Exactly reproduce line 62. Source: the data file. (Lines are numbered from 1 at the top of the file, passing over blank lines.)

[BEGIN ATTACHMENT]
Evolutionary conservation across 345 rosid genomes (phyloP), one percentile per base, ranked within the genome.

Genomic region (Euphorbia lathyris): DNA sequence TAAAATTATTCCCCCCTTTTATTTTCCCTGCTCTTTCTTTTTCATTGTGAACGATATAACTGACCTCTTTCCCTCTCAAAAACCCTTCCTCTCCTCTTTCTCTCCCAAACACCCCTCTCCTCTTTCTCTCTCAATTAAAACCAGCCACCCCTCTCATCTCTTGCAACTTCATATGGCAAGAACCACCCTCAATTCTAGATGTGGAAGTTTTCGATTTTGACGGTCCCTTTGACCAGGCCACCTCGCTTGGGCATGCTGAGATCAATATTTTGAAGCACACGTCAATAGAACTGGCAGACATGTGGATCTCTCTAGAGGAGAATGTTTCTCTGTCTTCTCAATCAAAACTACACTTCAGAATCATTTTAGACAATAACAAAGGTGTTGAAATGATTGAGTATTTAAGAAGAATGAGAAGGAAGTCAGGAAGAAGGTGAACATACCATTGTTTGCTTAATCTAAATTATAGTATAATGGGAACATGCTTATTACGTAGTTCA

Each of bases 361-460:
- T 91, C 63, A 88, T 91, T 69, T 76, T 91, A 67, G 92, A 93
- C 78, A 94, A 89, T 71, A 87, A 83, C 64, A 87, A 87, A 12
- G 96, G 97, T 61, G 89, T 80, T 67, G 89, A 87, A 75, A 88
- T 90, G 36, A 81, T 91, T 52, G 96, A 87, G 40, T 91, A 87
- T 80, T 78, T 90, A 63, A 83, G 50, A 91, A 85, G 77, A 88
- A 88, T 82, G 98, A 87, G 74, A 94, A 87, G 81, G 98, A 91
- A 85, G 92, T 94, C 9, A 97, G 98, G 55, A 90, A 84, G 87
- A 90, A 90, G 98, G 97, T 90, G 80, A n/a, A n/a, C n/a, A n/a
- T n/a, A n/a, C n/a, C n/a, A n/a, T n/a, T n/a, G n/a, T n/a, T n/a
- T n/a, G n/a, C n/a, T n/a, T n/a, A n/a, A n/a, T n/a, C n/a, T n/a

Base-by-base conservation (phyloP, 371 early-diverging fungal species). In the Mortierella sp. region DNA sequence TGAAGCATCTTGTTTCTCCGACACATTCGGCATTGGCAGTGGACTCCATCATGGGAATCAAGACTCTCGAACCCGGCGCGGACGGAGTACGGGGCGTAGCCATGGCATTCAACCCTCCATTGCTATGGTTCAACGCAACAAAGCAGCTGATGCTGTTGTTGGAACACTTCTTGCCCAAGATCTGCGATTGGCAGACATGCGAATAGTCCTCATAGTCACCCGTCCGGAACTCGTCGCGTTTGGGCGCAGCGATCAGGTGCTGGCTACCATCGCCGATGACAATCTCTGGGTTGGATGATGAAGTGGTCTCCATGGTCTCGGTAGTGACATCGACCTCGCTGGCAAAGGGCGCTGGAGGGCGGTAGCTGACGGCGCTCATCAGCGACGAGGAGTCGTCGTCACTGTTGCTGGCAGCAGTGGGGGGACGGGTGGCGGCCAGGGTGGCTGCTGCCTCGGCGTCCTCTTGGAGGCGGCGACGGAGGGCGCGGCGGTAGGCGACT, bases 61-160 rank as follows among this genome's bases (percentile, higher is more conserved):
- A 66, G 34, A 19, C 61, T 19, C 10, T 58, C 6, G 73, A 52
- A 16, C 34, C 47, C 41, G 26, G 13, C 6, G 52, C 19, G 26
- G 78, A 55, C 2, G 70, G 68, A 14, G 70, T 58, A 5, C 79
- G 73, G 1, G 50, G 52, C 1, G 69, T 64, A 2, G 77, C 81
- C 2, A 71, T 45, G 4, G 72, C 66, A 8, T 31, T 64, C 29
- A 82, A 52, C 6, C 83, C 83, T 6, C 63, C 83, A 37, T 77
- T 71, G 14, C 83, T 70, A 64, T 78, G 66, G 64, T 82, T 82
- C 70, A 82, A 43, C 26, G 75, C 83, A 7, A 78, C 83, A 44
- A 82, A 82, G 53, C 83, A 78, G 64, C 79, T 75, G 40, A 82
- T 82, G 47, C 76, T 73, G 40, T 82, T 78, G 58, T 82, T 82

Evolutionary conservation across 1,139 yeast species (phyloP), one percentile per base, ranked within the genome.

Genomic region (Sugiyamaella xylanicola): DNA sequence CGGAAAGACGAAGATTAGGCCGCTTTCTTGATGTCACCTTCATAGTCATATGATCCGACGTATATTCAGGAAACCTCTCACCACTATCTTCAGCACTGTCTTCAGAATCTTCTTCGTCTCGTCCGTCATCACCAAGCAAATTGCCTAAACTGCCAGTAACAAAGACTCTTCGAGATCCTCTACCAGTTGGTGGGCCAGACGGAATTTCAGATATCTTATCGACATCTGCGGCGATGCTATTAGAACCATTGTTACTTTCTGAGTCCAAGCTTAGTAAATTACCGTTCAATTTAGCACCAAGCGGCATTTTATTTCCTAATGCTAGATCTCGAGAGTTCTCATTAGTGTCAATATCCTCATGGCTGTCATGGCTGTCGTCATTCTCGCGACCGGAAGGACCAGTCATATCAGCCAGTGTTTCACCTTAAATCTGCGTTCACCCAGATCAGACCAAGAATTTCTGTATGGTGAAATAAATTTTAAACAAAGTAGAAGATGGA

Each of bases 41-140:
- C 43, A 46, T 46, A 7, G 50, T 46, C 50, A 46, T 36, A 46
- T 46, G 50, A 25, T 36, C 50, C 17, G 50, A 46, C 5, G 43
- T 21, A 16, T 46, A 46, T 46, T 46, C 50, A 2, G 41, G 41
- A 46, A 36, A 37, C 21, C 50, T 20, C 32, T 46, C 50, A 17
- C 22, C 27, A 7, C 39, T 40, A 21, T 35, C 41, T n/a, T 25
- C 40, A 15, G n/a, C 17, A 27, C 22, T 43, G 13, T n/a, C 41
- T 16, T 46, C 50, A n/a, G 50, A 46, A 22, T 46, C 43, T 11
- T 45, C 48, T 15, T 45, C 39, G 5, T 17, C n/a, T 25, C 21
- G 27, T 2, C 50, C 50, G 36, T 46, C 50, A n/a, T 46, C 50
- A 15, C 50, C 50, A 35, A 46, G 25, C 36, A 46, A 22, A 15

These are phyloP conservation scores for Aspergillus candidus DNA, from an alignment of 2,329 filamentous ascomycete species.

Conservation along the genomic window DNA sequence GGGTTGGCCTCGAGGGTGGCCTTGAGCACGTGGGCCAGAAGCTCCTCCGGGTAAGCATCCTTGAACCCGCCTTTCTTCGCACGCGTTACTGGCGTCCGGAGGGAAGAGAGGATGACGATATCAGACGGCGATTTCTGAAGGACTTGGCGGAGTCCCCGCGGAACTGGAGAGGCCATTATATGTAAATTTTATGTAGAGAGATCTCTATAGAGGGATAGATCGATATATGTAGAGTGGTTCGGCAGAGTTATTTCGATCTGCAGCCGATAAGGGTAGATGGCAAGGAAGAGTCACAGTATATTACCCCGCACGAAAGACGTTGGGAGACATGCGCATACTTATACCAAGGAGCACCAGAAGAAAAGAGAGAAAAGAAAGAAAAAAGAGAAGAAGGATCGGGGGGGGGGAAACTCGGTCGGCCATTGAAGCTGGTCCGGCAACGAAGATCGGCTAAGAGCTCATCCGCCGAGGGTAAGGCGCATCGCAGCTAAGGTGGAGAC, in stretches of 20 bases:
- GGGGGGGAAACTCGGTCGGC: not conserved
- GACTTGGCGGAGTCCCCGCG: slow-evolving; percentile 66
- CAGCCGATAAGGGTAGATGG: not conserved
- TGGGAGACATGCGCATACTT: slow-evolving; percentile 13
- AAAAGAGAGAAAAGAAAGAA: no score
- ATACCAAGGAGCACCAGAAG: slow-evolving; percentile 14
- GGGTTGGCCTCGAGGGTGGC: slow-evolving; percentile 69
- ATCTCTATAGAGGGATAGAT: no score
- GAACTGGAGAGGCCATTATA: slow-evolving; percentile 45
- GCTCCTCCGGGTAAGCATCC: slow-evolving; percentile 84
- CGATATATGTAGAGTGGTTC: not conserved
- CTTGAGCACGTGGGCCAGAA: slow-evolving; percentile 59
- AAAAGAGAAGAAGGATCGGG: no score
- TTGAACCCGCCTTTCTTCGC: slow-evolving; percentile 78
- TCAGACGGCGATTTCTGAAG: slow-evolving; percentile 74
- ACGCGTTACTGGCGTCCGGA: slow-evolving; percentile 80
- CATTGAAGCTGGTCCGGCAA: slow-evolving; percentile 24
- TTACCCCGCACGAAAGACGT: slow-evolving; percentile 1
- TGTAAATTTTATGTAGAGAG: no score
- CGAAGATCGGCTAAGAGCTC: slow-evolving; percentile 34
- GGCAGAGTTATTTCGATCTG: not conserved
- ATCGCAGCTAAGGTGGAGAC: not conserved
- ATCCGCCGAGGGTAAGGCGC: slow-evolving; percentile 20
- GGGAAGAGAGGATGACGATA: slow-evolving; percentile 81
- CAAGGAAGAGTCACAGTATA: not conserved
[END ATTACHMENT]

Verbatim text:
- ATCCGCCGAGGGTAAGGCGC: slow-evolving; percentile 20